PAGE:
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Aliment Pharmacol Ther. 2004 Feb;19 Suppl 1:71-6.

Review article: balancing the ideal versus the practical-considerations of colorectal cancer prevention and screening.

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1
Portland Veterans Administration Hospital - P3-GI, Portland, Oregon 97239-1034, USA. lieberma@ohsu.edu

Abstract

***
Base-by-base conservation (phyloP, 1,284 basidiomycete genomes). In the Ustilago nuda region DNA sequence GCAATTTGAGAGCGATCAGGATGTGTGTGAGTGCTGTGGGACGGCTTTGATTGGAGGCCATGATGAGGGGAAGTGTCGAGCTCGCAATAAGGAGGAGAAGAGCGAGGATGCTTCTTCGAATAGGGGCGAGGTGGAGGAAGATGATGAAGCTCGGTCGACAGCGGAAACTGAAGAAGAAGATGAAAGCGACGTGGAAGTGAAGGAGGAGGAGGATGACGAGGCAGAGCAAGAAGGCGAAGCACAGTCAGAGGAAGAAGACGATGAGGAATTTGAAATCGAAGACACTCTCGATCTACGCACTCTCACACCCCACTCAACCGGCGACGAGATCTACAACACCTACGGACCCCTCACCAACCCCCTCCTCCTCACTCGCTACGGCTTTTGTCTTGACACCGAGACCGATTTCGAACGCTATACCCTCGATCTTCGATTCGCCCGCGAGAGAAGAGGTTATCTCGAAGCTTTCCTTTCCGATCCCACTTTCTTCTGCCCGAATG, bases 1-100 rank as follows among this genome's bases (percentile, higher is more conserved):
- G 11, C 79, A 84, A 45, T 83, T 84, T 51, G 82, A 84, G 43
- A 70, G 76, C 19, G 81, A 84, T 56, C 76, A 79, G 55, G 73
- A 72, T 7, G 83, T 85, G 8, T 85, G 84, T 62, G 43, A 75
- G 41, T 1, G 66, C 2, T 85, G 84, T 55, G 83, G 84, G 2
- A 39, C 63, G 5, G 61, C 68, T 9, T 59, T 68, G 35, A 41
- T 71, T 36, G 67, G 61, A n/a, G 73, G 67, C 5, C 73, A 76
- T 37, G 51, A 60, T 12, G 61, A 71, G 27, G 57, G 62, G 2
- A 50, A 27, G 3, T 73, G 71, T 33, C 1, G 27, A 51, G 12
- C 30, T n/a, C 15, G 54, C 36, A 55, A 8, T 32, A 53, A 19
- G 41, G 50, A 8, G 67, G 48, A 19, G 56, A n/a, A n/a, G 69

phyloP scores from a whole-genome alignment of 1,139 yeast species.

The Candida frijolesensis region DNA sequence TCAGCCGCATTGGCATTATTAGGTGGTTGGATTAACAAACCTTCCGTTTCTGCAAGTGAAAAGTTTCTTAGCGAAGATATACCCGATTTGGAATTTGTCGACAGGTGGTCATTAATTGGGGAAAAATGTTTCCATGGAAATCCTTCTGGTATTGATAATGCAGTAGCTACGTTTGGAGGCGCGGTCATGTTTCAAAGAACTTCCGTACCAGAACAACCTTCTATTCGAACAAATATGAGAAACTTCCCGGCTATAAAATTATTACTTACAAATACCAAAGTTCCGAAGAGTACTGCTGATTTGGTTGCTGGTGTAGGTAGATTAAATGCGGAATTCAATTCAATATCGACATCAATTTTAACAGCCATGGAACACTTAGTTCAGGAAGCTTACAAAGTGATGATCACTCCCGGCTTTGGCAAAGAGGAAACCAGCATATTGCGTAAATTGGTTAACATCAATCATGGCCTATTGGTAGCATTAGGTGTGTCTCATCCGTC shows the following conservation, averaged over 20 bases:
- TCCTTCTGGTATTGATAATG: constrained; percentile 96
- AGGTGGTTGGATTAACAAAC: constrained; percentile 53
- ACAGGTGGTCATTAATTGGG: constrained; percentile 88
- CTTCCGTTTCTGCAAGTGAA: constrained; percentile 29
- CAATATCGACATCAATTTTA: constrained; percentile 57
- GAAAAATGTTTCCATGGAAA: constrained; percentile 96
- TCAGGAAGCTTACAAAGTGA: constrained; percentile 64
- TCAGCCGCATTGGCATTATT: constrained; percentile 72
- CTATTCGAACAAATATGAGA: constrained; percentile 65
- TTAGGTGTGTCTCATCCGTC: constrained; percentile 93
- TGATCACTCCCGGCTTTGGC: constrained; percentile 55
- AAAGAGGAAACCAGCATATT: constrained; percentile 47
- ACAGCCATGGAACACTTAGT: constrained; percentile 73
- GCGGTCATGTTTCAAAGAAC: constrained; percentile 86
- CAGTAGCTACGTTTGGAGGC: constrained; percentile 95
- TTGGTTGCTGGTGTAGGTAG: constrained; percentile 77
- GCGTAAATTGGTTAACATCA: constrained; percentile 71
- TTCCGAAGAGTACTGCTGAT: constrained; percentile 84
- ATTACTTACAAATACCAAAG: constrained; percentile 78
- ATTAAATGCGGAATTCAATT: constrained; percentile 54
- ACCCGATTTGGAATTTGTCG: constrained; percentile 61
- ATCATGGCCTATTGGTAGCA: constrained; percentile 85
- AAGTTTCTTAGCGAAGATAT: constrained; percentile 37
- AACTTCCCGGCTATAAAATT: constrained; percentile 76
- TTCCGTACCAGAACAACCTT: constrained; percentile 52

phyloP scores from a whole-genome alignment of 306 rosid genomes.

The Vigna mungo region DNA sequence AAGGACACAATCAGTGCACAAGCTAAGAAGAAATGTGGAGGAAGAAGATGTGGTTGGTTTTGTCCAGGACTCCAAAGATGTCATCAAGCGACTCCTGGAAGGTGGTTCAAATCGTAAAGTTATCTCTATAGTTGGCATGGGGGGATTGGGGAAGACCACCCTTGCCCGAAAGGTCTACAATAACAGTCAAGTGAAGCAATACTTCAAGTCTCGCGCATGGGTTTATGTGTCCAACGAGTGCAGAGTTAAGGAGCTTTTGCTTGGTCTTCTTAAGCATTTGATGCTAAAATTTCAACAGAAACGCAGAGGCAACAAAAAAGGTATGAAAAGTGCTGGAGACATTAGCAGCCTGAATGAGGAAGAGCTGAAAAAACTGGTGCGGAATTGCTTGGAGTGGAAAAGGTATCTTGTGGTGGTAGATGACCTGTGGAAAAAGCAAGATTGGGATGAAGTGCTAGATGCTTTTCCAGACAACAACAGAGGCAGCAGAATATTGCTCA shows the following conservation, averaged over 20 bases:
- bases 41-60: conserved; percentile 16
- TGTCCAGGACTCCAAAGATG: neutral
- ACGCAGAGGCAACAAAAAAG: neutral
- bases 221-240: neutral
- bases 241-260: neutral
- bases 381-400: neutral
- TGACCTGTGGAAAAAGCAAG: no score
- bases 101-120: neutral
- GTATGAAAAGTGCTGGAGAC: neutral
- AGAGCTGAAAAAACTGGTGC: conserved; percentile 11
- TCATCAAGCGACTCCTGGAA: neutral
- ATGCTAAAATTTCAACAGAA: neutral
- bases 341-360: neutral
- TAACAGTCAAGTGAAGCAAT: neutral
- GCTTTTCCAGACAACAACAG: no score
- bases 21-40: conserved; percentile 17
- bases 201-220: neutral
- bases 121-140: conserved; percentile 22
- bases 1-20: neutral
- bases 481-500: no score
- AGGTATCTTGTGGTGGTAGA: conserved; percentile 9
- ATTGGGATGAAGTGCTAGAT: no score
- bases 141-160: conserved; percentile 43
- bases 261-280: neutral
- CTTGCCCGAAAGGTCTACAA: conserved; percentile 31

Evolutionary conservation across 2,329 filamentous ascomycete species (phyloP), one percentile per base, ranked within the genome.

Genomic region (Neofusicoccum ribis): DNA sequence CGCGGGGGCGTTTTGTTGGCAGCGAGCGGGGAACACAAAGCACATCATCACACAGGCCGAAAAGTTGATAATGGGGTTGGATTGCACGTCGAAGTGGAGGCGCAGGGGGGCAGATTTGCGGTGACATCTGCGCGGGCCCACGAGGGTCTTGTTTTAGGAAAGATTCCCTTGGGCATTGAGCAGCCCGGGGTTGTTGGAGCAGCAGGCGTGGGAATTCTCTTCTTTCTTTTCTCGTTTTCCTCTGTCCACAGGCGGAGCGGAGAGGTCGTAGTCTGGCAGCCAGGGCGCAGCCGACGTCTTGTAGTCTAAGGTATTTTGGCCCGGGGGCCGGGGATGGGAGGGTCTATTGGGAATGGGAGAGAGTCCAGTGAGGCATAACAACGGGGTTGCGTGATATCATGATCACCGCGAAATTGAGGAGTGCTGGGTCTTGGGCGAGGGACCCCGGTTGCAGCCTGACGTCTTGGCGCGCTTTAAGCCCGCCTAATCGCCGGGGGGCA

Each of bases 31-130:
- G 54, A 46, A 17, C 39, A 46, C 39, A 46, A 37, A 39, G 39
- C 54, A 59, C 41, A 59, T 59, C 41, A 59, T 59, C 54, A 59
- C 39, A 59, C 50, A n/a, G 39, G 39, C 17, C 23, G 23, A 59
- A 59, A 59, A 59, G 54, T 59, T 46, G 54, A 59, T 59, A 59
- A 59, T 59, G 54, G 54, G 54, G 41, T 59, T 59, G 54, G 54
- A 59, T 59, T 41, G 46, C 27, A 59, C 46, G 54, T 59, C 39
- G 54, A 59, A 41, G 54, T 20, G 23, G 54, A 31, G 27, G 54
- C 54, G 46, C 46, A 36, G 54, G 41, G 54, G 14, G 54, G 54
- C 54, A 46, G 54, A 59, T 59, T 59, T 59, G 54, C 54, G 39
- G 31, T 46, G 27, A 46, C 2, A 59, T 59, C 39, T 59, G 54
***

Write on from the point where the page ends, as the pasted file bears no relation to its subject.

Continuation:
Colorectal cancer is responsible for over 500 000 deaths annually world-wide. Death from colorectal cancer is preventable, primarily through early diagnosis of disease that has not metastasized. The disease itself may be prevented by the detection and removal of colorectal adenomas, from which more than 95% of colorectal cancers arise. Currently there are several screening methods for the disease. These include faecal occult blood tests, sigmoidoscopy, barium enema and colonscopy as well as emerging methods of virtual colonoscopy and faecal DNA testing. While direct and indirect evidence support the efficacy of these tests they differ from each other in their sensitivity, specificity, cost, and safety. Various professional organizations in different geographical regions of the world have published recommendations on which screening methods to use and when in patients at average- or high-risk. The challenge in reducing the incidence and mortality of this disease lies in increasing accessibility to and compliance with screening and delivery within a quality assured programme.

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